Not quite ready to leave

In yesterday’s Old Testament reading from Ezra 7 we see how King Artaxerexes having appointed Ezra his personal representative to the Jews in Jerusalem, now decrees that any Jew in Babylon can return home and he generously opens the royal treasury to finance Ezra’s trip and to offer as gifts in worship.

Chapter 8 opens with the passenger manifesto – a listing of the descendants of 15 individuals. It is estimated that about 6,000 including women and children accompanied Ezra on the three and a half month journey.

After camping for three days at the canal that flows towards Ahava, a check of the people assembled reveals that there were laymen and priests but no Levites to act as attendants for the temple amongst them (v18).  They had chosen to stay in the comfort of Babylon rather than return to carry out the strict routines of service in the Temple.

To remedy this major problem, Ezra summons the leaders to help find Levites to accompany them on the journey. But even then only about 40 Levites from two families were willing to join Ezra’s caravan. So they had to further enlist 220 temple servants  (v20) to fill the void. These were men of a mixed origins who were inferior to the Levites in status but were motivated by God’s spirit to make the trip.

Reflecting on these verses I find myself questioning if I/we at times show a similar reluctance to step up for service of the Lord? Am I / are we too comfortable to want to get involved in ministry opportunities? Would I have wanted to remain in Babylon than to set out on the journey into the unknown?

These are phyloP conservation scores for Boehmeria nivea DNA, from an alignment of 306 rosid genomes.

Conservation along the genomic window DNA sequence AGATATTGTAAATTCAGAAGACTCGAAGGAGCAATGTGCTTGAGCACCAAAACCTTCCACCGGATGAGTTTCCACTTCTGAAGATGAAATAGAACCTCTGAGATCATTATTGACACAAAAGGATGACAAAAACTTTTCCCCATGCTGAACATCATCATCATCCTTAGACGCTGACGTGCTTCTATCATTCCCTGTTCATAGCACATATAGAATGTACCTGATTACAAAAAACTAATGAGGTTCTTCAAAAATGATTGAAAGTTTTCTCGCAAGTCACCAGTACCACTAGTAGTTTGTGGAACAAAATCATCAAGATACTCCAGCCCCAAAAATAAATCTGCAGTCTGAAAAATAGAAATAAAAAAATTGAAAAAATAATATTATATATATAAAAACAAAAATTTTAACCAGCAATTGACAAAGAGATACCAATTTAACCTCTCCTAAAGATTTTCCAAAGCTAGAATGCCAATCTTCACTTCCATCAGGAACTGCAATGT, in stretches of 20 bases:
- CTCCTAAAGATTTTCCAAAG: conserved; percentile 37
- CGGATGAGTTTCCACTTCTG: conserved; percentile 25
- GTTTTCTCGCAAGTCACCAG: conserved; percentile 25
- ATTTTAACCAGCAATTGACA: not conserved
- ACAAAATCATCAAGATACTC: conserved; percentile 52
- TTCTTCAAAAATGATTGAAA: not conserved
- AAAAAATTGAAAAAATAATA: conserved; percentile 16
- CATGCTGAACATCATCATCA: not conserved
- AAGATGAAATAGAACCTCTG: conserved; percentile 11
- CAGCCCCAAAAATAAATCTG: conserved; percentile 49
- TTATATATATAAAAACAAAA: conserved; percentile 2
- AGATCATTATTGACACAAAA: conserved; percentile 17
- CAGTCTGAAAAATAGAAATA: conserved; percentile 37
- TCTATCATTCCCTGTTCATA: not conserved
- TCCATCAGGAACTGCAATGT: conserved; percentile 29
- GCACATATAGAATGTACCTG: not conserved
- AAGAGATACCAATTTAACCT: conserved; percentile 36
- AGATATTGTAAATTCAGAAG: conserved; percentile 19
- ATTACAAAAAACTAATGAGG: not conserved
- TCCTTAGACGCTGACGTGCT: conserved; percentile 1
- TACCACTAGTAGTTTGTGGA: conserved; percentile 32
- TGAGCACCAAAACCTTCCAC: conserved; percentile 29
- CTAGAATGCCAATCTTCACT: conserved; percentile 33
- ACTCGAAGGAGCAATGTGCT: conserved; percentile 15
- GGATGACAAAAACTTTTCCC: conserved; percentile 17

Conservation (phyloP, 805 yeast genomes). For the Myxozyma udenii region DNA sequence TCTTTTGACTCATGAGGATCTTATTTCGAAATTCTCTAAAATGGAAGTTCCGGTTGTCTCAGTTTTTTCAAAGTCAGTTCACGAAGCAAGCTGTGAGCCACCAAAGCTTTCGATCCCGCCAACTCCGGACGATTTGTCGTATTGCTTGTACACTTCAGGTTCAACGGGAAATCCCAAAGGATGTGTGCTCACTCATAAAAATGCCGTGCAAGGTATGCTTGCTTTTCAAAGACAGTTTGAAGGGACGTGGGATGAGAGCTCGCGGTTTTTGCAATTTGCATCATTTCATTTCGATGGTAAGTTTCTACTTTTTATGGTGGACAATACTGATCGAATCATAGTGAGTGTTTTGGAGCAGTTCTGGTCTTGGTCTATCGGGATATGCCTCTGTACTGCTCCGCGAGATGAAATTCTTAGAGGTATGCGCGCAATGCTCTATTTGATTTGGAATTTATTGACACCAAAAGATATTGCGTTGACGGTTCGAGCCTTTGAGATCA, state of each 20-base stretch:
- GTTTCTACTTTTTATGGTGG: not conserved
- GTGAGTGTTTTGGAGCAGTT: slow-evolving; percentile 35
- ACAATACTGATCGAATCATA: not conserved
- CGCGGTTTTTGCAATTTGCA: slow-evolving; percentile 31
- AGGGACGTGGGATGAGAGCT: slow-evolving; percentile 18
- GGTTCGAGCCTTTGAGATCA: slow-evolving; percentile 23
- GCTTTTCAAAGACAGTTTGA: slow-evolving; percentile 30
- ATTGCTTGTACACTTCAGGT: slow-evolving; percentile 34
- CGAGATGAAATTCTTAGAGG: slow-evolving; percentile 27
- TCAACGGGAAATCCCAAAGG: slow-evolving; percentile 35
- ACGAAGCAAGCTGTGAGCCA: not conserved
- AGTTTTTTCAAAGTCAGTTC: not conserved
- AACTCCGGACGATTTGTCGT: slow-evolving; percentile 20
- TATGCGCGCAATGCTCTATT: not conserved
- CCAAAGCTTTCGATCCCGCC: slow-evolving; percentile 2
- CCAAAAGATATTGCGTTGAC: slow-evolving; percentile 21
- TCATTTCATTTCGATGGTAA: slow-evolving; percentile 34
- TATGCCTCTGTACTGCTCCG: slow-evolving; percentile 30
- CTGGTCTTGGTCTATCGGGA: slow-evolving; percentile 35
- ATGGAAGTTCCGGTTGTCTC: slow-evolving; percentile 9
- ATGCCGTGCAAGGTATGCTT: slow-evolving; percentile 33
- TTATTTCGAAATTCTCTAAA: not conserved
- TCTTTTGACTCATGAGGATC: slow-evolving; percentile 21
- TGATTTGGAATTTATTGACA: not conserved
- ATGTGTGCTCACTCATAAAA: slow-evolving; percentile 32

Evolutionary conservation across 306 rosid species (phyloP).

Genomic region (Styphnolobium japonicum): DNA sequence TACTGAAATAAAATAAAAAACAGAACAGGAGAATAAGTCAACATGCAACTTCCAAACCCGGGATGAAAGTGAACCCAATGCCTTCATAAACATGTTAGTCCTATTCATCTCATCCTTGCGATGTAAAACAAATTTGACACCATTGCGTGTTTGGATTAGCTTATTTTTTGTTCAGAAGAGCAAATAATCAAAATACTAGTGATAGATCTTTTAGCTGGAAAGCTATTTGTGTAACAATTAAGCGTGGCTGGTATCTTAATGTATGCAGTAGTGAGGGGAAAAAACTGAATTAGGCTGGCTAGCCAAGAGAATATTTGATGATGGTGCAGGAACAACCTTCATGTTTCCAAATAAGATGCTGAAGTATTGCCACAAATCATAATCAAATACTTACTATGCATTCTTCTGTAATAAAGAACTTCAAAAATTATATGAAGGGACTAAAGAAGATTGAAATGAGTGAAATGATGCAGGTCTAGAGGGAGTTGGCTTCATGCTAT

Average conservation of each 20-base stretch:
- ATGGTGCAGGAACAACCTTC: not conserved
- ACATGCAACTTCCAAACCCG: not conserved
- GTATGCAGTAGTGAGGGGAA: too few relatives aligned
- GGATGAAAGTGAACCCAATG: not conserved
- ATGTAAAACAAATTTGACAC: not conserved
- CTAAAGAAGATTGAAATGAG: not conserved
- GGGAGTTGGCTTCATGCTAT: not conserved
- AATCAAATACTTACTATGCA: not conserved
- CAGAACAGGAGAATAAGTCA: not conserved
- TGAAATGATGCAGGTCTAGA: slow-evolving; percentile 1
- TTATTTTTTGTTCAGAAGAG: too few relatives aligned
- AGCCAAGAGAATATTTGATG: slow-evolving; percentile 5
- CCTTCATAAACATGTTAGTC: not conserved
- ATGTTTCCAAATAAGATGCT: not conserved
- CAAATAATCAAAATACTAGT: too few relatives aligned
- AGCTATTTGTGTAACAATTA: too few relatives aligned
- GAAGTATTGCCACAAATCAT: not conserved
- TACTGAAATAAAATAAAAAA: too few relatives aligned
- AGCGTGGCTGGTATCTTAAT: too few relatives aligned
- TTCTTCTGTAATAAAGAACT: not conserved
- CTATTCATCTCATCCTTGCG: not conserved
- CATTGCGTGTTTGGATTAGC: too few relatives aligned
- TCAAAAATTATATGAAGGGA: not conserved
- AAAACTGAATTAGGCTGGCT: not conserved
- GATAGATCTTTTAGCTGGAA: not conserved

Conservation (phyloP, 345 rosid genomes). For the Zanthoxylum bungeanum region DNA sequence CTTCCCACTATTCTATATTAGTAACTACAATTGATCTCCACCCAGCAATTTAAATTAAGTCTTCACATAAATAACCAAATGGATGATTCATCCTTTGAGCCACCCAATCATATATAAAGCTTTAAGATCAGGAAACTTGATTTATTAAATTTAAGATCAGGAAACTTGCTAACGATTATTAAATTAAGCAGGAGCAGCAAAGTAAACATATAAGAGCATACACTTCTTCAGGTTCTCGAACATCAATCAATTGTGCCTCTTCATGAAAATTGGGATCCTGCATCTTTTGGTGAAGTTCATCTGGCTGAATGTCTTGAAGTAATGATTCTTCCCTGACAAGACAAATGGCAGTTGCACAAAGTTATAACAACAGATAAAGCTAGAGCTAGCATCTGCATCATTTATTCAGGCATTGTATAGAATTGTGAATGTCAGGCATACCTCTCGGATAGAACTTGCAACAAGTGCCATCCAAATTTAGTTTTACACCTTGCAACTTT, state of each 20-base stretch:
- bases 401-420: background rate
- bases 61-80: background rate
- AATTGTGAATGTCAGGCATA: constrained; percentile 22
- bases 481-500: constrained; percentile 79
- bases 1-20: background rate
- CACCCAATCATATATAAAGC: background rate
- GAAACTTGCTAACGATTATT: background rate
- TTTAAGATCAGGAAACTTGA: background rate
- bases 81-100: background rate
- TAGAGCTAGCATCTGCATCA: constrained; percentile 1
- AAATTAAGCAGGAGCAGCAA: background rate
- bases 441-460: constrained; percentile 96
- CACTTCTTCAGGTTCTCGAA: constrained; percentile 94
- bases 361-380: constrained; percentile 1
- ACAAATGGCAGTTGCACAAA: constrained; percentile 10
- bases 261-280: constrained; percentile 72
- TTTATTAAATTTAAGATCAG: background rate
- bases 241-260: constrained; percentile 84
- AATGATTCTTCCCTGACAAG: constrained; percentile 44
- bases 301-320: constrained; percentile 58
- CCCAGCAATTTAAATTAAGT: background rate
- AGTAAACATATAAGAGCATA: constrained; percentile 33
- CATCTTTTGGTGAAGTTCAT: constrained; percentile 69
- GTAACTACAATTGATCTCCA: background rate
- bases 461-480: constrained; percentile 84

That issue resolved Ezra proclaims that the travellers fast to humble themselves and beseech God’s protection for the people and possessions on the journey. The treasures that the group were transporting to Jerusalem made them tempting target for bandits. Verse 22 is particularly revealing about Ezra:

I was ashamed to ask the king for soldiers and horsemen to protect us from enemies on the road, because we had told the king, ‘The gracious hand of our God is on everyone who looks to him, but his great anger is against all who forsake him.’

Ezra had gone out on a limb by proclaiming his faith in God’s ability to protect the caravan. Having done so, he was now embarrassed to ask for human protection.

It is a challenge to us to likewise go out on a limb for God and when we do so not rely on human intervention to help us get through.

In verses 24-30 we see that the sacred objects were entrusted to the Levites and priests for safe keeping. The silver, gold and bronze they were to carry were worth many millions of dollars in todays value – yet they left with no military escort or armoured van.  Verse 28 tells us that both the people and the objects were sacred and consecrated to the Lord. They stepped out in faith and God answered their prayers (v31).

Their journey safely completed and treasure delivered, the returning exiles offered a huge sacrifice as a thanksgiving to God for his mercies and as a sin offering.